dir: Lauren Greenfield
It takes a certain kind of character to handle being wealthy and powerful. Few people have the stones for it. It’s not for common mortals like us to be rich and famous, no. We would buckle under the tremendous weight of such awful responsibility. The rest of us peasants should be grateful that we don’t live under the dread of such burdens.
If you haven’t noticed, there’s a downside for these brave people. They have to develop heroic defence mechanisms to protect themselves from the harshness of reality and the envy of the lower orders. As an example, you might have noticed that whenever a celebrity or wealthy person does something obviously, demonstrably wrong, then any criticism levelled at them is dismissed as hate from the “haters”. Haters, you see, are the envious, poisonous masses who dream up all sorts of untrue perfidy in order to bring down their betters. It’s the only explanation.
It’s the only way to make sense of a reality that previously seemed to bend to your every whim. If things always seemed to go your way because you were powerful and top of your game, and that your self-directed wilful free ride somehow ends, it’s because of the haters. It can’t be because you did something wrong, ever. It can’t be that you were complicit in a corrupt system, never that.
It can never be you, because you are still an exemplary embodiment of awesomeness, and being brought low would be impossible unless all the Lilliputians ganged up simultaneously to bring you down. They’re always waiting, their resentment building, hungering for that perfect moment to exact their pound of flesh.
We call it ‘Tall Poppy Syndrome’ here in this great wide brown land of ours known as Ostraya. Of course, the people invariably who’ve used the phrase to demonise their detractors, singular titans of industry like Alan Bond, Alan Jones, Kerry Packer, Matthew Newton, Sam Newman, Martin Bryant (probably), were or still are singular, unrepentant pieces of shit who’ve never acknowledged the awful stuff they’ve done and will never admit they were at fault at any point for anything awful that they did in their lives. We’re talking about bullies, sadists, domestic abusers, liars, thieves and complete arseholes, for whom anything bad that happened to them is solely because of someone else’s envy.
The Queen of Versailles is about neither the actual palace of Versailles, or the Queen of such, who doesn’t exist. It’s about some people who were extremely wealthy, who are now only rich. They were so wealthy before that they wanted to build a replica of Versailles in Orlando, Florida, across the swamp from Disney World, and they started building it, pouring in 75 or so million dollars of cheap, borrowed money, as a tremendous ‘fuck you’ to the rest of the world.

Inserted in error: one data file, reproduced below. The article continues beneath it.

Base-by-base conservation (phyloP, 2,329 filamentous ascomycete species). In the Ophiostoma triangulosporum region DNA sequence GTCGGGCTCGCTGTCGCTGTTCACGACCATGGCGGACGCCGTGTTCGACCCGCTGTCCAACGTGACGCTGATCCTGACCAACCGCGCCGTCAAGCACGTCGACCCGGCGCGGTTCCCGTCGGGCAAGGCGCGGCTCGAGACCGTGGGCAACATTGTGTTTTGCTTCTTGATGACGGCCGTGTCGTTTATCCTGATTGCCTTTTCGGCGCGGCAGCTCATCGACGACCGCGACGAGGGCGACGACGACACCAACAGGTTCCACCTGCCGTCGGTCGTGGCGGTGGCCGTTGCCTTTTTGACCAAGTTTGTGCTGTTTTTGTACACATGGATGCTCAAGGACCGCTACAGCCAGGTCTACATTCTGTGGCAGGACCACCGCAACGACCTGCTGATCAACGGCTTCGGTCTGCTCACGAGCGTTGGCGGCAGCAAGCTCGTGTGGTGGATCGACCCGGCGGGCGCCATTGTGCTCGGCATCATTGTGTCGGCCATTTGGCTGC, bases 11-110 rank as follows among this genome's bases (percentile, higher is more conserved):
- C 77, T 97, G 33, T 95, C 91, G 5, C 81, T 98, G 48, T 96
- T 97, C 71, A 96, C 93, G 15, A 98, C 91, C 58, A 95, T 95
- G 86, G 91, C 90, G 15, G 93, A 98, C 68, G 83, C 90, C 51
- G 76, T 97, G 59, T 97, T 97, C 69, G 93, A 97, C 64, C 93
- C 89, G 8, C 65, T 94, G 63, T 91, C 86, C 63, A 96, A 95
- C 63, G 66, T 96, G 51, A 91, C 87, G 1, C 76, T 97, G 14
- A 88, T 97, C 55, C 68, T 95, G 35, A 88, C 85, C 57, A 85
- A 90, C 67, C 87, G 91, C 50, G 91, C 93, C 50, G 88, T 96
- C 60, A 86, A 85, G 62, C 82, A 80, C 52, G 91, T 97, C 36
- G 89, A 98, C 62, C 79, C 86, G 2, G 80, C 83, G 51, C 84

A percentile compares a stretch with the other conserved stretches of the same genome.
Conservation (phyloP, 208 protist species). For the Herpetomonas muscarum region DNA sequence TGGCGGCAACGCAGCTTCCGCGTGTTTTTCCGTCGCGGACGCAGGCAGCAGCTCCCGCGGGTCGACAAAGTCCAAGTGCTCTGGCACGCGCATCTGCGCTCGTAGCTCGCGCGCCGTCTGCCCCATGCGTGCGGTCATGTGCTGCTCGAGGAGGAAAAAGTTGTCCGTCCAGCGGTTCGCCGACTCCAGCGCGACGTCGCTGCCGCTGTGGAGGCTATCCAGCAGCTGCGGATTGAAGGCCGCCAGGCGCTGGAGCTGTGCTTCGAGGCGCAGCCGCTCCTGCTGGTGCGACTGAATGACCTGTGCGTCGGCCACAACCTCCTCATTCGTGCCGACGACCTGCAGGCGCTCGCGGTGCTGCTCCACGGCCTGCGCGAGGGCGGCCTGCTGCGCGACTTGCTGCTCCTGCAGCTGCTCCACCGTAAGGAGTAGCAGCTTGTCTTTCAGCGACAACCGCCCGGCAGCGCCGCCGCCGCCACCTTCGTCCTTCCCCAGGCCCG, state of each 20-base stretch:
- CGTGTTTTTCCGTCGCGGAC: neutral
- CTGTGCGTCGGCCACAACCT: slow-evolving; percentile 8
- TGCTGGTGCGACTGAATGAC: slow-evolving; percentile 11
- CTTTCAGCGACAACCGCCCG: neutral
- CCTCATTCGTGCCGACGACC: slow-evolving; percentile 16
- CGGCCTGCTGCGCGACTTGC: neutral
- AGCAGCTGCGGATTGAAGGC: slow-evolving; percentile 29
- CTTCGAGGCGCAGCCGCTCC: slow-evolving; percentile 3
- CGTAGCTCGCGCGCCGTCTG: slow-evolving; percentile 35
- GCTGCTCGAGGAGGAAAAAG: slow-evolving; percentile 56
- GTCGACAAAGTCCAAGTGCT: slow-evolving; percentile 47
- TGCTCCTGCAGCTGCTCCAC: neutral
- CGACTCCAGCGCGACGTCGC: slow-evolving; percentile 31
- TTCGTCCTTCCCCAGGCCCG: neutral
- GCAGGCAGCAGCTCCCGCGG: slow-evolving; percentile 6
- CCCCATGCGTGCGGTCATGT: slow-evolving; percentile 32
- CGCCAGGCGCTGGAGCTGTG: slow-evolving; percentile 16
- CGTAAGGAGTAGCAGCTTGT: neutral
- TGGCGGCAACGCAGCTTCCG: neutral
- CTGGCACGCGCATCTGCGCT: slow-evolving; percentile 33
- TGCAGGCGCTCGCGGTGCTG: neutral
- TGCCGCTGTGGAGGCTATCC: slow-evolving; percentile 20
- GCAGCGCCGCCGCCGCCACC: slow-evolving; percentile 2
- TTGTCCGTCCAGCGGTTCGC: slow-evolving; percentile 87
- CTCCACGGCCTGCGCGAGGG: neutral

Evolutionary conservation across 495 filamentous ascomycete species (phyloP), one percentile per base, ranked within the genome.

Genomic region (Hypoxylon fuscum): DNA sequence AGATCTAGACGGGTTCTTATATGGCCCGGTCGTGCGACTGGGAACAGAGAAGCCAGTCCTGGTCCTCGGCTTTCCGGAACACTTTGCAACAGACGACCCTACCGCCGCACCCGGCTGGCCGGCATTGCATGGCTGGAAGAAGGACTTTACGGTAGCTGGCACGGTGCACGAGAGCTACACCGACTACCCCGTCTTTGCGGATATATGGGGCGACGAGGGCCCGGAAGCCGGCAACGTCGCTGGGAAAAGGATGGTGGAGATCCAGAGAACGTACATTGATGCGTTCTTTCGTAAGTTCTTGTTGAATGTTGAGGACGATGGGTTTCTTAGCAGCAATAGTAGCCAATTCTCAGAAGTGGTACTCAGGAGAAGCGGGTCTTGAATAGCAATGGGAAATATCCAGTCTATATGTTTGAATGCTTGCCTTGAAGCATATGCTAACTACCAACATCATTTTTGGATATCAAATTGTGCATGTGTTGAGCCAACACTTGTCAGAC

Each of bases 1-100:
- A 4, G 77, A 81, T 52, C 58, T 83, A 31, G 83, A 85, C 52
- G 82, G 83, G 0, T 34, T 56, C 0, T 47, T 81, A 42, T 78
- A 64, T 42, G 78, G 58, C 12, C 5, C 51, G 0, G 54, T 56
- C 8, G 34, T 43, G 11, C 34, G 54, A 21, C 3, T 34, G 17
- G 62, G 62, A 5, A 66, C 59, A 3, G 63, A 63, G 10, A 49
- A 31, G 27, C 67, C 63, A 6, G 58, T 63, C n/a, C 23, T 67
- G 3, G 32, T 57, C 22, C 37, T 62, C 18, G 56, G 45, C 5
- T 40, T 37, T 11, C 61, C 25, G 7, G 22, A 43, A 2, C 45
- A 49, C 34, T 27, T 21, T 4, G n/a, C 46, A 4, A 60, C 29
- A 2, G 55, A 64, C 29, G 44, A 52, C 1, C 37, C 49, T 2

And why did they have to build a concrete McMansion version of Versailles? Because they could. Did it have to be a place with 30 bathrooms? Well, yes. Why not, you filthy communist? Who are you to say whether they should have 25 bathrooms or 35 bathrooms? Who are you to impose your will on people clearly better and more American than you, you low income nobodies?
dir: Michael Haneke
That guy, what do they call him? Oh yeah, the Grim Reaper.
As if life itself isn’t enough of a reminder of it, this movie reminds us why the Reaper is always preceded by the adjective ‘Grim’.
We live our lives knowing that they will end, but, to function every day, to find meaning in the little things, we have to push that thought and its attendant fear out of our minds. I’m not pretending I came up with the Denial of Death concept, or that I’m Ernest Becker. I wish. Things I’d do with all those royalties.
But we know, we know. Everyone one of us, everyone we know, who we love or hate, all of us go into that great oblivion, and thinking about it too much crushes us.
So we watch a film about two seniors, Anne (Emmanuelle Riva) and Georges (Jean-Louis Trintignant), people who’ve lived fulfilling and meaningful lives together, who’ve aged the way we all do, who still, somehow, thought the ‘end’, whatever form that would take, would somehow skip over them, at least for a while longer.
But ‘this’ is ‘it’. To be betrayed by one’s body despite not having done anything ‘wrong’. It is to be helpless in the face of mortality, like we all are, but still feel the inherent unfairness of it, because it’s always going to feel unfair.
Death is not unknown to me. People have died around me, through illness, through suicide, through old age. My parents, though, still live, thankfully, blessedly. They are the age of the two main characters here, and it was impossible to see the flick without thinking of them, and without thinking about their inevitable decline into helplessness and death, and how much I dread that for them.
Anne and Georges are upper-middle-class Parisians, both lovers of and experts in the field of music, both of an age that implies they’ve been together 50 or 60 years. They attend concerts and live their fussy lives in the way we’d all aspire to at their age. When they come back from the piano concerto of one of Anne’s protégés, the door to their apartment has been crudely jimmied open with a screwdriver. Their world has been rudely invaded, even though nothing’s been taken (yet).
But the ‘invader’ is already inside. Next morning, during breakfast, Anne has a strange moment of unresponsiveness, scaring Georges. He’s not sure what’s happened, or what to do, but we know, for a number of reasons, that it’s not going to be good.